My reading of James's Washington Square (1880) continues between garden waterings. Lots of wit and wisdom in this novel, set in the 1840s, within a lifetime since the United States revolted from British rule.
The narration of Washington Square is tick-like, as if embedded in its characters. It would be a much shorter lifetime before F. Scott Fitzgerald gave us Nick Carraway to describe the hand-me-down glamour of Jay and Daisy.
The Great Gatsby (1925) is a novel about the three Vs: vanity, voyeurism and vicarity. I am not yet sure what Washington Square is about, though I am hoping Catherine's still waters continue to run deeper as the novel progresses.
I am half-way through Washington Square and have made a number of notes in its margins. A recent note concerns the ongoing negotiation between Catherine and her father, Dr. Sloper, over Catherine's suitor, Morris Townsend. The following passage is not narratively interesting, though it contains an observation that speaks to our times:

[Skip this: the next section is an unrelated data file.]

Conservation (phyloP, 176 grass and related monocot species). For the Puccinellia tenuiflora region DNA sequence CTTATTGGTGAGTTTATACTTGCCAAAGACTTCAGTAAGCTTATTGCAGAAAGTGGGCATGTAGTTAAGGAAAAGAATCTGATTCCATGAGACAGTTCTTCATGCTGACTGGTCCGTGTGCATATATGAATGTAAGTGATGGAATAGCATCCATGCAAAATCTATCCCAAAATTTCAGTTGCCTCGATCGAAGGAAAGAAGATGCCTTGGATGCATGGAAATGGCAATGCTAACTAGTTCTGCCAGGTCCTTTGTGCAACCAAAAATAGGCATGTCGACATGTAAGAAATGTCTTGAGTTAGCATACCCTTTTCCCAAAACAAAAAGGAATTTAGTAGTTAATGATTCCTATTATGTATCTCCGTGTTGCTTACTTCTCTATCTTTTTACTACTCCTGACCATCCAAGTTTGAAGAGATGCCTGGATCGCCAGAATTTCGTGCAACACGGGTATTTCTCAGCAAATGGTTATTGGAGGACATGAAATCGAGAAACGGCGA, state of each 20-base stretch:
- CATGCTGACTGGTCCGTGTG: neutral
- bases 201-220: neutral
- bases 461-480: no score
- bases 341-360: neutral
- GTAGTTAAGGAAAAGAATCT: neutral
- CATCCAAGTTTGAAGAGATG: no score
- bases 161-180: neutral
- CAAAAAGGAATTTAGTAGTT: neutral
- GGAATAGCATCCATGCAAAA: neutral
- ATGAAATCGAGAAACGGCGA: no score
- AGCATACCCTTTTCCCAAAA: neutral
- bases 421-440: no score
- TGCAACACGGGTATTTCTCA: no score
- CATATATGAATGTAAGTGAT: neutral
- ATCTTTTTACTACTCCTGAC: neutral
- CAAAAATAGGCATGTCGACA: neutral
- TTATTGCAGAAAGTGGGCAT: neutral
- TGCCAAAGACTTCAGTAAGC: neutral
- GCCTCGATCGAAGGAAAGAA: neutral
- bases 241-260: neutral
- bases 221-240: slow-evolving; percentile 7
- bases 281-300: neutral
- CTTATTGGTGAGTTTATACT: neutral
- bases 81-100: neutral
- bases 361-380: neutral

"'You told me that if I should have anything more to say about Mr. Townsend you would be glad to listen to it.'
'Exactly, my dear,' said the Doctor, not turning around, but stopping his pen.
Catherine wished that it would go on, but she herself continued. 'I thought I would tell you that I have not seen him again, but that I should like to do so.'
'To bid him good-bye?' asked the Doctor.
The girl hesitated a moment. 'He is not going away.'
The Doctor wheeled slowly round in his chair, with a smile that seemed to accuse her of an epigram; but extremes meet, and Catherine had not intended one."
It is true -- extremes meet. Never in the way we expect -- as in political orientation, with its moribund Left-Right dichotomy -- but certainly in tone and attitude. Catherine and her father are different from each other, yet both are bound by faith and reason, qualities that were, in mid-19th century America, wound tight.